- a church must be organized exclusively for exempt purposes;
- a church must be operated exclusively for exempt purposes;
- none of a church’s resources can “inure” to the benefit of a private individual, other than reasonable compensation for services performed;
- the church may not engage in substantial efforts to influence legislation; and
- the church may not intervene or participate in any political campaign on behalf of or in opposition to a candidate for public office.
The IRS further provides further explanation on its page devoted to churches, integrated auxiliaries, and conventions or associations of churches.
Although there is no requirement to do so, many churches seek recognition of tax-exempt status from the IRS because such recognition assures church leaders, members, and contributors that the church is recognized as exempt and qualifies for related tax benefits. For example, contributors to a church that has been recognized as tax exempt would know that their contributions generally are tax-deductible.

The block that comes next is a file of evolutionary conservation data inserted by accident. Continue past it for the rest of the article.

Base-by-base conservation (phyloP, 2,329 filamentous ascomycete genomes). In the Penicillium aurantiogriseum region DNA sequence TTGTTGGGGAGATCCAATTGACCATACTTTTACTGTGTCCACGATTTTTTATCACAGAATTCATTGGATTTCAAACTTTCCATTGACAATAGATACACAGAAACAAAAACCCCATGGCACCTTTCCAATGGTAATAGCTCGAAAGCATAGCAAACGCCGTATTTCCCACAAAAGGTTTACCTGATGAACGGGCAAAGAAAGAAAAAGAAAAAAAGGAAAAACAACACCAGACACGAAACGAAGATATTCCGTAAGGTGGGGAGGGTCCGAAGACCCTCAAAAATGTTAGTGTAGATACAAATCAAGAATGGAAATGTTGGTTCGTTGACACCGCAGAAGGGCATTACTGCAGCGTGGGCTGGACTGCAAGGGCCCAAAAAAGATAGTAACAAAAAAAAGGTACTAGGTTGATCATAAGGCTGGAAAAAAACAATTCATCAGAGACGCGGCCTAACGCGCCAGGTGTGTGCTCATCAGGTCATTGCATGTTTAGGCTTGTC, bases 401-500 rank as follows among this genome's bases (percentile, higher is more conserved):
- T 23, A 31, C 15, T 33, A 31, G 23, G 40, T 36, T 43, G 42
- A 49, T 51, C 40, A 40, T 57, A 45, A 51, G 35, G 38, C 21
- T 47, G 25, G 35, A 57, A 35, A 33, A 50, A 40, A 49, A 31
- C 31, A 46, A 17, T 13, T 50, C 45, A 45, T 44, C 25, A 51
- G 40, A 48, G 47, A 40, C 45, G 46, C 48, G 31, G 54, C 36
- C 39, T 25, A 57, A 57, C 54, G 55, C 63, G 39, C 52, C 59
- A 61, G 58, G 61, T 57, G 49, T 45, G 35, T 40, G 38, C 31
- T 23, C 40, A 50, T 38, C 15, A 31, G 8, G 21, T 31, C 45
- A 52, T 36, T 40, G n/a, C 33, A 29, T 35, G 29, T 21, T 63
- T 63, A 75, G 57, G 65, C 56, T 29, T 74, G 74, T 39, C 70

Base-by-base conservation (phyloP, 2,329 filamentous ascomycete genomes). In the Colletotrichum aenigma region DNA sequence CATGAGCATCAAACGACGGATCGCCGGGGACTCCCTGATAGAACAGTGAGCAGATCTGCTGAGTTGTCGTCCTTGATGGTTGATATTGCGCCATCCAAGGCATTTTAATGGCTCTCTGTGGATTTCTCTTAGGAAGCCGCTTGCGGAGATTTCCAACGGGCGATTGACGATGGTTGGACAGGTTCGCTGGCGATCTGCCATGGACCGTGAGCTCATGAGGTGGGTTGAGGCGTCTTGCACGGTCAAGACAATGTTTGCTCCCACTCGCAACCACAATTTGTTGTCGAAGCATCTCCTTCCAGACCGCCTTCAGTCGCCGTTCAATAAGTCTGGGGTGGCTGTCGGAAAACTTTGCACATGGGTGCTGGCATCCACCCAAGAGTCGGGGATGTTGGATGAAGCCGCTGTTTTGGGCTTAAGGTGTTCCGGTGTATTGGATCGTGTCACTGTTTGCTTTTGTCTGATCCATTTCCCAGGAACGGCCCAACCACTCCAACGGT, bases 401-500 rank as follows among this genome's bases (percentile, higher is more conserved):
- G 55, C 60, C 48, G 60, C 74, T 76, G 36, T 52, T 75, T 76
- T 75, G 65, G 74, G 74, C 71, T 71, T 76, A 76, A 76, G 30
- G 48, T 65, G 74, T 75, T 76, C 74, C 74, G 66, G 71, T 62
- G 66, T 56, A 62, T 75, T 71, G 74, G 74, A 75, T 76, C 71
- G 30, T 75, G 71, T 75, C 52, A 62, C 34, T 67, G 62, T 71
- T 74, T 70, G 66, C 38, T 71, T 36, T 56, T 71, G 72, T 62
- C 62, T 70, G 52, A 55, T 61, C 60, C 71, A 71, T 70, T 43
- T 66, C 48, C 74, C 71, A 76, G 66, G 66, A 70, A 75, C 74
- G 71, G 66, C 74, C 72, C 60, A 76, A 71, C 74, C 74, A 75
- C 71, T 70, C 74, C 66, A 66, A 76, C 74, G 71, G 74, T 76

A church with a parent organization may wish to contact the parent to see if it has a group ruling. If the parent holds a group ruling, then the IRS may already recognize the church as tax exempt. Under the group exemption process, the parent organization becomes the holder of a group ruling that identifies other affiliated churches or other affiliated organizations.
A church is recognized as tax exempt if it is included in a list provided by the parent organization. The parent is then required to submit an annual group exemption update to the IRS in which it provides additions, deletions, and changes within the group. If the church or other affiliated organization is included on such a list, it does not need to take further action to obtain recognition of tax-exempt status.